Superintendent, school board at odds again in Clay

Published On: Aug 21 2014 11:46:52 PM EDT   Updated On: Aug 21 2014 11:51:42 PM EDT

Today the Clay County School Board Chair address the concern she calls both politically motivated and a non-issue.


The controversy surrounding the Clay County school district shows no signs of slowing down.

The latest chapter: the school board chair addressing a concern she calls both "politically motivated" and a "non-issue."

District officials told News4Jax if the Clay schools lose accreditation, diplomas from those schools would not be viewed as valid by colleges and universities. That's a worst-case scenario for Clay, which continues to deal with in-fighting between the school board and Superintendent Charlie Van Zant.

School Board Chairwoman Carol Studdard said the concerns about accreditation have been blown out of proportion. She said the issue was invented by people hoping to draw more voters to the polls next week.

Some people have been distributing fliers around Clay County, which say in part: “They (the school board members) have also caused an official warning from the state accreditation agency that our schools may lose their accreditation because of their other actions on the board.”

Studdard said she hates to think raising the concerns was a politically motivated move.

“But it is very evident that some people have abandoned the truth in a quest to promote their political agenda,” Studdard said a meeting Thursday night. “It is my duty as chairman of the Clay County School Board to tell you the truth about the accreditation issue. Our district is an excellent school district and is not now in any danger of losing our accreditation.”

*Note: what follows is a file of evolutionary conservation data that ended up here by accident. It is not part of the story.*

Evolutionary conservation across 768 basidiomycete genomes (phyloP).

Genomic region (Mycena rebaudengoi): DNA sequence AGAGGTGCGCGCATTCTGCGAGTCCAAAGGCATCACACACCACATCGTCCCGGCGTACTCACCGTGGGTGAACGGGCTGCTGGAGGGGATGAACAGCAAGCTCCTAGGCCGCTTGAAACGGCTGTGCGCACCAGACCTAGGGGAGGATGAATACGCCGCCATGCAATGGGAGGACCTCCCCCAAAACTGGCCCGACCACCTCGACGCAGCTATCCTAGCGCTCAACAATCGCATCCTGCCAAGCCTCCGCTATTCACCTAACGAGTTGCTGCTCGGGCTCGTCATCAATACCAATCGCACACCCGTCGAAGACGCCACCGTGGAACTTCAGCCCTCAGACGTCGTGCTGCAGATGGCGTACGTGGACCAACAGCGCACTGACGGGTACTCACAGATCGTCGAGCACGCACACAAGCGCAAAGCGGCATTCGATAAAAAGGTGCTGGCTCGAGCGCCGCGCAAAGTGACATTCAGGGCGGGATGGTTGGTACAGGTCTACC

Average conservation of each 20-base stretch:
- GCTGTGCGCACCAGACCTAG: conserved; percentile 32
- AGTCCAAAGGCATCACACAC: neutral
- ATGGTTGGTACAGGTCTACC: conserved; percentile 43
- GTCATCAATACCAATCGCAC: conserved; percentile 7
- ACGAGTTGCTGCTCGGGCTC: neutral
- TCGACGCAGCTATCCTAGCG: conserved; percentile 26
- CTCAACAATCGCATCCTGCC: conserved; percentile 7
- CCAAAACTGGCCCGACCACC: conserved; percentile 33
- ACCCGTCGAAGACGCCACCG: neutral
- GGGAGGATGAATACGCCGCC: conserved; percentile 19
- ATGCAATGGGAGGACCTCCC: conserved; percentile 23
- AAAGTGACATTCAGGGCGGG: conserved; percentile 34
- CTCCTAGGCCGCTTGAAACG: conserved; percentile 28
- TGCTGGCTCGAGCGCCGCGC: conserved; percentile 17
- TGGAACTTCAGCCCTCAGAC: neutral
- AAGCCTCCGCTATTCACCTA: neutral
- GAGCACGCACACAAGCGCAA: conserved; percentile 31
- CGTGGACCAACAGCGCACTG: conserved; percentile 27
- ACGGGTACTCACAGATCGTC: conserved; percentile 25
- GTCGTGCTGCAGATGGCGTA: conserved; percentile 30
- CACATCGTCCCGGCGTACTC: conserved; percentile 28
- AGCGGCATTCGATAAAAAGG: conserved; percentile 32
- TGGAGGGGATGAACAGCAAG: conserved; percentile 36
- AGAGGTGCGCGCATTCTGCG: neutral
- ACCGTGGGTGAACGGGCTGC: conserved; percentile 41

The school district is up for review by the accreditation board next March, and Van Zant has said previously that losing accreditation is a valid concern, because one thing the district has to prove is that the school board has a good working relationship with the superintendent.

Van Zant's critics said he's creating the accreditation issue to drive people to vote out some of his detractors on the school board in next week's election.

“I think the public can figure it out,” Studdard said. “They're smarter than you think.”

Van Zant, a former member of the school board, said the accreditation concerns are not intended as a political wedge issue.

“It is just not nearly as difficult to be a Clay County School Board member as it may seem some nights in this meeting room,” Van Zant said.

He said if things go badly with the accreditation board in March, the district would be on probation for a year before being in danger of losing accreditation.

Studdard said in the last four to five decades, only two school districts in the country have lost their accreditation. She said it's almost impossible to do.


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